Which came first, the Success or the Flash?
It is said that success breeds success, but sometimes success breeds flash which then breeds more success. This was the case for Litigation Consulting and Compliance firm, The Clutch Group. After landing one of the largest eDiscovery projects in History, they knew they needed to do more than just upgrade their storage infrastructure, they needed to overhaul it. Instead of counting on another disk based system, IT Director KJ Stillabower decided it was time to look at an all-flash array.
The Clutch Group’s choice? XtremIO from EMC. Thanks to an 85% application performance improvement, that selection allowed the Clutch Group to plow through this initial eDiscovery case and paved the way for many more projects. Beyond performance, the big win for The Clutch Group has been XtremIO’s data efficiency, scalability and as KJ puts it “brain dead simple” storage operations. So simple are those operations that they no longer have a dedicated storage administrator.
Who is the Clutch Group?
The Clutch Group provides litigation, compliance and legal services to major Fortune 500 companies. They have evolved over the years and so has the scope of their work. Starting as a legal staffing company, they have since become a leading provider of legal services to major Fortune 500 firms around the world. One of the key differentiators is an aggressive portfolio of technology, and leveraging data analytics to help their clients find results faster.
The Problem with Success
Upon scale up of that massive eDiscovery case, the firm’s storage system was beginning to be tapped out. Even though they were using direct attached 15K RPM hard drives their environment still exhibited 200 milliseconds of latency. The rebuilds of the MS-SQL based eDiscovery software they were using typically took all night, and they were not able to deliver the superior 24×7 experience that Clutch’s users and clients expect. At that point Clutch’s IT Team was up against the wall. But the selection of EMC’s XtremIO eliminated any concern about performance literally overnight.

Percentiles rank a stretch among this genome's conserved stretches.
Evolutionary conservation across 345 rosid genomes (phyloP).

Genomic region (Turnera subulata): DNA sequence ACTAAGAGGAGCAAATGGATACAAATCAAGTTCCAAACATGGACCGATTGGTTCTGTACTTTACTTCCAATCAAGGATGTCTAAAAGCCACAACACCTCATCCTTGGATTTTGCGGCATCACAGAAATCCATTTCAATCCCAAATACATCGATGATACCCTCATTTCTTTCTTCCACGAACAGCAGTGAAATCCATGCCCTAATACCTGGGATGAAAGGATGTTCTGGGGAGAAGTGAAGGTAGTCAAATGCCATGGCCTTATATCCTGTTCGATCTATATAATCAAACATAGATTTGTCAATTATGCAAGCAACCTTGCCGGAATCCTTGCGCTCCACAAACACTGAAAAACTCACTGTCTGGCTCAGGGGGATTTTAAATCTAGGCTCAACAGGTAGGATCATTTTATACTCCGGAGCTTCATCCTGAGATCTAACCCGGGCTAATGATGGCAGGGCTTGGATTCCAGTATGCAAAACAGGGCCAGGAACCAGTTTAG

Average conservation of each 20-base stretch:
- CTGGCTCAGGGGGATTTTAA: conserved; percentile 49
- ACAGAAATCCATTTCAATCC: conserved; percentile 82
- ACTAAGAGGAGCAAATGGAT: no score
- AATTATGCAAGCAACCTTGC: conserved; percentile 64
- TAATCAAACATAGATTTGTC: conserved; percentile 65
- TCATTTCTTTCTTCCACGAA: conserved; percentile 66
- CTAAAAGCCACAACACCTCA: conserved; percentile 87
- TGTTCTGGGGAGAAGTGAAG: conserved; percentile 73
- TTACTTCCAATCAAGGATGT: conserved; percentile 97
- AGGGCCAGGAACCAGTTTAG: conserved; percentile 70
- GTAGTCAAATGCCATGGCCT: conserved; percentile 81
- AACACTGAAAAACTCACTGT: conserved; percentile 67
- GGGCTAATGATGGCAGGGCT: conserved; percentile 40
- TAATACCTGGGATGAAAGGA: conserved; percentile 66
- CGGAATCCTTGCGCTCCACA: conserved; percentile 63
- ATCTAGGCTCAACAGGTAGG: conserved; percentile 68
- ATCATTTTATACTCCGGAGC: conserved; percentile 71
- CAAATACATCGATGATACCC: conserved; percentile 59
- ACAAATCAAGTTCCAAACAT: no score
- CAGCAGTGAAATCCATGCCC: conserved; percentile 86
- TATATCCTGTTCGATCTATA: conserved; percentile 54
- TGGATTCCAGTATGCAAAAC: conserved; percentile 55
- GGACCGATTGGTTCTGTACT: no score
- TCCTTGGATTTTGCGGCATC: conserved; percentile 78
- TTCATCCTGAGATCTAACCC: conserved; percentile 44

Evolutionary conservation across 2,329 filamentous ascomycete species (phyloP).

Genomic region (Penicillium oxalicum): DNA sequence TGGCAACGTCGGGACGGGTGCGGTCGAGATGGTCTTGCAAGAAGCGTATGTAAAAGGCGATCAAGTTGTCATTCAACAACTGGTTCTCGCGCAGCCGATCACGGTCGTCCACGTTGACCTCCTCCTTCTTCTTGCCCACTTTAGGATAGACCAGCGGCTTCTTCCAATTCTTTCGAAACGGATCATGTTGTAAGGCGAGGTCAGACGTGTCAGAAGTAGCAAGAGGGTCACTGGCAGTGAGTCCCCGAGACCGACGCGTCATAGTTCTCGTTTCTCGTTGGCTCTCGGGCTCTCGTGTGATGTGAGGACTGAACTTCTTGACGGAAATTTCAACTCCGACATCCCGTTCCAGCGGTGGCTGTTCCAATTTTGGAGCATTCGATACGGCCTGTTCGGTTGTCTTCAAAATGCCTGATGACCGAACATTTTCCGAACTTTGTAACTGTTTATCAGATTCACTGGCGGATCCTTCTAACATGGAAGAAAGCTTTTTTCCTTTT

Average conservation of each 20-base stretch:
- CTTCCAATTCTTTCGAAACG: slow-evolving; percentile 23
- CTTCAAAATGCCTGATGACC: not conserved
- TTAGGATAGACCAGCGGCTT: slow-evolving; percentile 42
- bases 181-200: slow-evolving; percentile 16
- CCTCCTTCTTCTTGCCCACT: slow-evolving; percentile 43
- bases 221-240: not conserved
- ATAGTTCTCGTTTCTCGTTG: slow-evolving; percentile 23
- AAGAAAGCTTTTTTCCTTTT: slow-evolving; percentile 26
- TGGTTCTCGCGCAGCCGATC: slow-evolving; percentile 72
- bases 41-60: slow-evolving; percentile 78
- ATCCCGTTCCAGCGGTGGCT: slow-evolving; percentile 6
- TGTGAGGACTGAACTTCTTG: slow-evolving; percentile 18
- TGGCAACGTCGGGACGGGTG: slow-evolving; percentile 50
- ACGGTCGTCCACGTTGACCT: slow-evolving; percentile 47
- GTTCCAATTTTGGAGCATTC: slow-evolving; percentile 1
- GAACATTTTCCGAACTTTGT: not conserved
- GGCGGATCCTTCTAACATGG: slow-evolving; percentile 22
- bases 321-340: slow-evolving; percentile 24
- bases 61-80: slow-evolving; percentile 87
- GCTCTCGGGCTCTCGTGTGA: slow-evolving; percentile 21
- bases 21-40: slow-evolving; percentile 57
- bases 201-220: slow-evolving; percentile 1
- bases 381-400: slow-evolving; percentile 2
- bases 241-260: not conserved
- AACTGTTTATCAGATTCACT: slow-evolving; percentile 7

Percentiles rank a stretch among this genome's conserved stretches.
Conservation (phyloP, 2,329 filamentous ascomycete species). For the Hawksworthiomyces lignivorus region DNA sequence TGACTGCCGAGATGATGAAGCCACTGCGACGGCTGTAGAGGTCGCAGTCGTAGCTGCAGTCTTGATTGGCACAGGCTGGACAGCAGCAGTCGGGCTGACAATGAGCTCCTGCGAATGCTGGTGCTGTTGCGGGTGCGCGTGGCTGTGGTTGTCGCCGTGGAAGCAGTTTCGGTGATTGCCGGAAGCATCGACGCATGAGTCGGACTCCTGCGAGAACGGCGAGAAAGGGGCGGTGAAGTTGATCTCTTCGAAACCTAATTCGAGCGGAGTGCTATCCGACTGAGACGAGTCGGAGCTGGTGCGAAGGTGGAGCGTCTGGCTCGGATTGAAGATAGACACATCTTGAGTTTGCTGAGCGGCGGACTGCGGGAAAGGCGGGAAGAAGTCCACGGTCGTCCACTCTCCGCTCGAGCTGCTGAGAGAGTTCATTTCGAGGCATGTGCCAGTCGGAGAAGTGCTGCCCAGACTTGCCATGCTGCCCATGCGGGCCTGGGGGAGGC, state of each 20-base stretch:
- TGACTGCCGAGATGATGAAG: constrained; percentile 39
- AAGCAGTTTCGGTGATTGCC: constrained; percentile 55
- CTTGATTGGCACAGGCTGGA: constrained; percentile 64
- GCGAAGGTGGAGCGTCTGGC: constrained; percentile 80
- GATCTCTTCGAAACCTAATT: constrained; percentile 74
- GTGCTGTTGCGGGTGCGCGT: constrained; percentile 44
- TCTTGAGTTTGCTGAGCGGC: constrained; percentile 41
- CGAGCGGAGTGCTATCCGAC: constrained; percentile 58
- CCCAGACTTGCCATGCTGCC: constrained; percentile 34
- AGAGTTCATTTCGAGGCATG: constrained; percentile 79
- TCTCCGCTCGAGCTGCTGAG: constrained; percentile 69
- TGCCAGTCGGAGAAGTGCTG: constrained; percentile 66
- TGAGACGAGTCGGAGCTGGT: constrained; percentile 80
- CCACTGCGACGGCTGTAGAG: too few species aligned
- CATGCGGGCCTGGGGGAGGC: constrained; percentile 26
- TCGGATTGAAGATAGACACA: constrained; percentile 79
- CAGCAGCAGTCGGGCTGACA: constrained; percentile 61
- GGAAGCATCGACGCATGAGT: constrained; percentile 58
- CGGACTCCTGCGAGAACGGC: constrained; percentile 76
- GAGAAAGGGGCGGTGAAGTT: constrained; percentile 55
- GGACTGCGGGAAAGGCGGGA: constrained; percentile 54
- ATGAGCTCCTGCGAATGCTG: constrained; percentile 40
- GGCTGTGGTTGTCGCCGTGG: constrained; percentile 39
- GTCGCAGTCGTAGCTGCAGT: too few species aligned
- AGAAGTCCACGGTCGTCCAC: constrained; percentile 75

Prior to winning this large eDiscovery case the storage capacity demands of the firm were measured in GB, but the firm grew rapidly and six months into the project they needed multiple TBs of capacity. Now thanks to the firm’s success, there is almost no end in sight to the capacity demands. Plus the increase in capacity requirements comes in spurts based on how quickly projects are created. They needed a system that could scale quickly and cost efficiently.
Clutch counted on XtremIO’s simple scalability to add additional nodes so that this new capacity could be added without disruption. The ability to deduplicate and compress all this data curbed the growth of storage, and now Clutch can add additional IT projects almost for “free” from a budget justification perspective.
For example Clutch recently embarked on a Virtual Desktop Infrastructure (VDI) project and they are able to cost justify it based almost solely on storage savings. Stillabower projects that the entire project will consume less than 100GBs of storage, thanks to deduplication and compression. And of course the users are thrilled with the performance of their virtual desktops.